Editor’s Note: ERE’s Joshua Jones spent this week at SXSW Interactive in Austin where he was playing with new technology and mixing with those who create it.
Last weekend I had the opportunity to catch up with Anand Chopra-McGowan, head of enterprise of new markets at General Assembly, after he delivered a popular SXSW session called “How to Get to the First Meeting.” During his presentation, Chopra-McGowan shared the methods used by him and his team when they try to make headway with large organizations. He and his group have sold services to an assortment of fortune 100 companies and they have a proven track record of making sales that other teams may have found impossible.
As I listened to Chopra-McGowan, I realized what he was teaching could be applied to talent acquisition and achieving first round conversations with high-level candidates. If someone is recruiting staff accountants, getting someone to commit to a first round interview might not be much of a challenge; if someone is recruiting CFOs and VPs, setting up that first phone screen can be a daunting task. Just as selling c-suite professionals on career changes is tricky, selling services to entities like GE and L’Oréal (two organizations Chopra-McGowan’s team has partnered with) can be quite a hurdle. There is a definite overlap in processes.
A Three-Point Formula
Chopra-McGowan advocates clarity, persistence, and creativity.
He explains that outreach should be clear and concise. Emails should be brief and voicemails should be to the point. The recipient’s time should always be respected.
Persistence is critical. He urges marketers and business developers (and recruiters too, although he didn’t mention them) to be willing to reach out to a person multiple times in order to create a dialogue. Professionals who are conducting this type of outreach must manage their expectations on the front end, i.e., plan on several attempts occurring before achieving success. Chopra-McGowan explains that many c-suite executives ignore first contact attempts by default, meaning they absolutely will not acknowledge a stranger’s first email or voicemail, and getting their attention can take 6 to 8 weeks or more, with multiple attempts at contact. Many top-level execs only reward determination. If someone does not following up on a first attempt, they’re often inadvertently letting the recipient know their content does carry enough value to merit attention. Recruiters and marketers alike are guilty of only trying once to reach a person and never following up on initial attempts to communicate.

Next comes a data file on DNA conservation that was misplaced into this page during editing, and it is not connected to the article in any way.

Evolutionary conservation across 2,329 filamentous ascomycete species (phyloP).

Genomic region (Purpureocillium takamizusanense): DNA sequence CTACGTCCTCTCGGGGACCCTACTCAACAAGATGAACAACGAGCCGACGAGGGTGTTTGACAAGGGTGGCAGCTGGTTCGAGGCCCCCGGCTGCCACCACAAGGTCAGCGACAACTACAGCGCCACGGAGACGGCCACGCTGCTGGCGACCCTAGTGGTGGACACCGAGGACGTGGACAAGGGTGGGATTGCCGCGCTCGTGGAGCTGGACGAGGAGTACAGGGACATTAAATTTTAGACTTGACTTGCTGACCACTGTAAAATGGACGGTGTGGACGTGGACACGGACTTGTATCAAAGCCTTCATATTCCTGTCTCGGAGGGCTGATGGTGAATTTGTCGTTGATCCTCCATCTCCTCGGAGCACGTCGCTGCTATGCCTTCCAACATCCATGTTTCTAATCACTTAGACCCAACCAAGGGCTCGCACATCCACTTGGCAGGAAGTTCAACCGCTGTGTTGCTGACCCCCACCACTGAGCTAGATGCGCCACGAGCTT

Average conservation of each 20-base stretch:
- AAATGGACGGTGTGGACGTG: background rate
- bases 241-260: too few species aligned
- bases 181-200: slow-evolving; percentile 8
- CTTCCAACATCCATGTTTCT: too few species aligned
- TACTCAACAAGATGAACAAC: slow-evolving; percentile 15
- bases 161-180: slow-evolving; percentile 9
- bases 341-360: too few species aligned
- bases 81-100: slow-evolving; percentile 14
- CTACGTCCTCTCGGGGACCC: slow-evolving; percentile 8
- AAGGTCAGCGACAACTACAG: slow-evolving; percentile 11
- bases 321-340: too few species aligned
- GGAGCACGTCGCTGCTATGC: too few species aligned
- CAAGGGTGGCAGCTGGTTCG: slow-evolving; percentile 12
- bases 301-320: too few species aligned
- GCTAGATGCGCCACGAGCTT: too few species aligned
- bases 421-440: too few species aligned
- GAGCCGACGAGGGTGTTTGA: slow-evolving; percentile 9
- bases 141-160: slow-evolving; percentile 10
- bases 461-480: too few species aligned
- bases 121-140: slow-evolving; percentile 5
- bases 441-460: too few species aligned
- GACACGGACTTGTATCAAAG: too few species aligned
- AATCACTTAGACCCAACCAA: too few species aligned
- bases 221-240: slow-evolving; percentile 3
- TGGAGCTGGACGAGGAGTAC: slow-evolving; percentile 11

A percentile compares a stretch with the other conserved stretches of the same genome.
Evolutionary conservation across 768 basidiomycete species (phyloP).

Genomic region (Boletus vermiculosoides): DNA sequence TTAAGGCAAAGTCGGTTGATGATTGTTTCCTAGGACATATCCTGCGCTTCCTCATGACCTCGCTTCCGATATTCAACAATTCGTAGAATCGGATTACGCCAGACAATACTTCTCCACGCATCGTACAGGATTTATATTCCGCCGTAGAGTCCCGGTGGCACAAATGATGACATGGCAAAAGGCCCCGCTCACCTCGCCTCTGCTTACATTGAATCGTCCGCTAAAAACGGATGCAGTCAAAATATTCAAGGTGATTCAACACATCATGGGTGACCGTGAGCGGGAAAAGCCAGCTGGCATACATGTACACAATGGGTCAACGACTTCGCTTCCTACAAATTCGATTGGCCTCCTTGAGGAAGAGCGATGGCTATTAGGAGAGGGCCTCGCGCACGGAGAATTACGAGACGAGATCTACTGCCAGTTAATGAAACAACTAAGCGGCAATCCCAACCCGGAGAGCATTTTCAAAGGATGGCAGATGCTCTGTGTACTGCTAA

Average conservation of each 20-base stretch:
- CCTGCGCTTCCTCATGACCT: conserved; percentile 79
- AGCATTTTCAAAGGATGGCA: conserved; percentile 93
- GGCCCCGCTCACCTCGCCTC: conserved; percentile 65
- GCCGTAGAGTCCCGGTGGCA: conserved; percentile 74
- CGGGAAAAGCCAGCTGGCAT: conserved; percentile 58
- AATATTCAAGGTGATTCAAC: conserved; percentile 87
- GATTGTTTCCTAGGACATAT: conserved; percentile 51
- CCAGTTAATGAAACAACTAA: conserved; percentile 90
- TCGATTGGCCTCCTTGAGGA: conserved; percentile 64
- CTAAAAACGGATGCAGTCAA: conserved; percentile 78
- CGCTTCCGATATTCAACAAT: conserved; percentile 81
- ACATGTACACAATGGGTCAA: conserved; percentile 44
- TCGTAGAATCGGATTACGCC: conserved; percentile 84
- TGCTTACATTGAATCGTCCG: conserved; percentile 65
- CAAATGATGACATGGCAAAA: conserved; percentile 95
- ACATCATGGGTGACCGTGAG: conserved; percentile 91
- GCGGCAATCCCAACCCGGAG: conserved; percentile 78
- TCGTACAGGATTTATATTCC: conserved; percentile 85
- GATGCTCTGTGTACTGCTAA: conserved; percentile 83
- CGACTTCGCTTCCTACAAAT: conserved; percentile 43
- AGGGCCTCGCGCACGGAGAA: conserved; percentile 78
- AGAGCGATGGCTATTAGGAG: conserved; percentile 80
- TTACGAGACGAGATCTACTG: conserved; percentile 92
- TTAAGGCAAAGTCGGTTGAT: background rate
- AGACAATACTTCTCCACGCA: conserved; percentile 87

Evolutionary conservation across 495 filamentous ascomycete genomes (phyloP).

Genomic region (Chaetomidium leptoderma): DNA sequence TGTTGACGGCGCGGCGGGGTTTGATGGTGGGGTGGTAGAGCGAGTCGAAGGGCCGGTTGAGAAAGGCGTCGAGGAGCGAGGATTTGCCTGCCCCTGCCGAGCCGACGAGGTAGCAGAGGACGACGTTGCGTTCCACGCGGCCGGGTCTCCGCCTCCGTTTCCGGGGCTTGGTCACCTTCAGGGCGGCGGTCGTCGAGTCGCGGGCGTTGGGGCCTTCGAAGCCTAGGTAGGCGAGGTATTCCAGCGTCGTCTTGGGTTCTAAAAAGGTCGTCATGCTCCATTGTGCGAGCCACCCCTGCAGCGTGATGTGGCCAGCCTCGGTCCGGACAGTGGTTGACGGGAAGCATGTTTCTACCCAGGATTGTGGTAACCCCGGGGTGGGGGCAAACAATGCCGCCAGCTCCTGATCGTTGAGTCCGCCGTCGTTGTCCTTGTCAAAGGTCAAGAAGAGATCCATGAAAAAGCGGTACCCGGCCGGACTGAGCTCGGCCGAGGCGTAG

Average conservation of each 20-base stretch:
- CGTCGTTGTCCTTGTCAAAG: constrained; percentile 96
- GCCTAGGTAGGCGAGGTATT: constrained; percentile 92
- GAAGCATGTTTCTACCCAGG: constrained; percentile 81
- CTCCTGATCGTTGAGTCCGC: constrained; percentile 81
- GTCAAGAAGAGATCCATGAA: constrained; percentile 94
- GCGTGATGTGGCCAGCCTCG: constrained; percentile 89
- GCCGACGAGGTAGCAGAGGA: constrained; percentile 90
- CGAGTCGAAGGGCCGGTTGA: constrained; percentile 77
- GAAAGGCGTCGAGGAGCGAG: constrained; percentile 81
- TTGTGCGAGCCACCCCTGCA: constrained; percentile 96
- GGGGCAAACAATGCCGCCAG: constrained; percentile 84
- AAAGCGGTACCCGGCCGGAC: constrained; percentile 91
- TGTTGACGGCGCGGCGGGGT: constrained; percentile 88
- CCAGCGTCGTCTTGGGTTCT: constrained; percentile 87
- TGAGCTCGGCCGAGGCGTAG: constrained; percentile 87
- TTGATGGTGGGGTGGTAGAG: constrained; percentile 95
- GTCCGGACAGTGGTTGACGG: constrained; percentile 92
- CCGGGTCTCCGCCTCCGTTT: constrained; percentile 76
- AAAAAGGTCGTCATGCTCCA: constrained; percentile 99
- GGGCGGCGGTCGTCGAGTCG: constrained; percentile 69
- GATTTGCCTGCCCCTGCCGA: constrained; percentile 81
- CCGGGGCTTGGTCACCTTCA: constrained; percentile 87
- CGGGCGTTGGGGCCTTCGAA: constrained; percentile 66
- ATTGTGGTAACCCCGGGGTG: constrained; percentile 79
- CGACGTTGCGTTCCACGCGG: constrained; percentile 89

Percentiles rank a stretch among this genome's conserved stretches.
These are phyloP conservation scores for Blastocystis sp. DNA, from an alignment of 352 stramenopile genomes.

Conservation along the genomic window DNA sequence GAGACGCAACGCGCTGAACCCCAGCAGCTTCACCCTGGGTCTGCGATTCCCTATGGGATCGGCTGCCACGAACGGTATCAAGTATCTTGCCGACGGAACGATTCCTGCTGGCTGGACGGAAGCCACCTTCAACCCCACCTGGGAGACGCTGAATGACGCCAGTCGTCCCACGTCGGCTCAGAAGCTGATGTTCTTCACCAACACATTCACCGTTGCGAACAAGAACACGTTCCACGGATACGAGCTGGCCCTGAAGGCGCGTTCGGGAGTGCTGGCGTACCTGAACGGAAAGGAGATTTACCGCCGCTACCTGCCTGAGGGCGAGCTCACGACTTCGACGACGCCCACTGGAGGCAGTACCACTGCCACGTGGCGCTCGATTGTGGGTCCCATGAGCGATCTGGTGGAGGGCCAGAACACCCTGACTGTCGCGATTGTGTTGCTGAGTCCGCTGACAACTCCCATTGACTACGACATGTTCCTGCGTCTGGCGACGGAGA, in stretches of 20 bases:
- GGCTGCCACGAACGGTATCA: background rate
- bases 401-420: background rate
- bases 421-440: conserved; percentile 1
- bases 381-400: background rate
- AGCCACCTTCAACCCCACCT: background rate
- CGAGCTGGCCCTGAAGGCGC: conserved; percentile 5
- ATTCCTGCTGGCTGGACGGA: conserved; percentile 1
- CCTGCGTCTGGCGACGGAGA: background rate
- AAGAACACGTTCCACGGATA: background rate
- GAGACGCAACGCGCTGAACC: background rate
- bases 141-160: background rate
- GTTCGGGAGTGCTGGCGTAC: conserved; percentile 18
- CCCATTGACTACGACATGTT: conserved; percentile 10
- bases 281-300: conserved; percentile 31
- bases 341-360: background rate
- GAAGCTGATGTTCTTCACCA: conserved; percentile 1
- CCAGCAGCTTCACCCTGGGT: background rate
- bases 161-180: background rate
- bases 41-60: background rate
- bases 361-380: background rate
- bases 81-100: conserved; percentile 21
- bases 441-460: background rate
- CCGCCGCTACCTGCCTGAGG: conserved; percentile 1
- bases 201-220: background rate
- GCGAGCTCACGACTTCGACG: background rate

Chopra-McGowan insists on creative outreach. Committing to several attempts at reaching someone is simply not enough if a marketer is going to reach out to that person the same way repeatedly. Chopra-McGowan
encouraged attendees to change things up. If a first email is of medium length and asks a recipient to schedule a call, the second outreach should be much shorter and have an alternate action request (such as asking for their opinion on a recent article, or requesting to be introduced to someone in their network).
The Pieces of the Overall Process According to Chopra-McGowan
Target List – Develop a roster of targets. Chopro is a huge advocate of having a list and managing data in an organized way. Use press releases to figure out which people are affiliated with which functions within organizations. These are easily found on company websites; don’t wait for these communications to hit conventional news channels. Scan directories. Scan (and attend) events. Figure out what people are talking about and who they’re talking to. Take notes. Gather contact information. Organize the data.
Content – Be mindful of what is being sent and produce compelling deliverables. Have prepared points in hand with a single-line company explanation. For example: “My name is so-and-so, my company does this, I know you do these things, and I can be of benefit to you because . . .” The content should be created with a unique recipient in mind. This model applies to marketing as well as recruiting.
Outreach Tools – Once it is figured out where a target audience resides, the proper methods should be used to reach the audience in a variety of ways. If they’re on Twitter, use it. If they’re on Instagram, establish communication there. Chopra-McGowan mentions that introductions are the most powerful tools a business development professional can have. Business experience, alma maters, and affiliations with social organizations should all be used. He also recommended Chris Fralic’s method of sending a self-contained email that can forwarded to individuals he’s approaching for an introduction to another person. Sending a person an email requesting an introduction to someone else can be quite effective. Emails should be sent with embedded content that can easily forwarded. This tactic saves the recipient the trouble of having to formulate a message on the behalf of someone else. It also eliminates the risk of having another person incorrectly or ineffectively explain the intentions of a business developer.
Outreach Patterns – This was mentioned above. Chopra-McGowan says to design a plan for messaging. If a first email is of medium length and asks for a conversation to be scheduled, the second attempt should be short and contain a different call to action. Variety and novelty was mentioned on two different lists Chopra-McGowan shared, a strong indicator of how highly he regards this strategy.
Chopra-McGowan had great recommendations and his ideas truly apply to marketing and recruiting. Whether a startup is selling a service to the CFO of a fortune 100 company or a recruiter is trying to encourage a CHRO to consider a new opportunity, getting that first conversation to happen can be hard. With Chopra’s tips on engagement, chances of success increase substantially.
Here’s a list of tools that Chopra-McGowan suggests people consider using: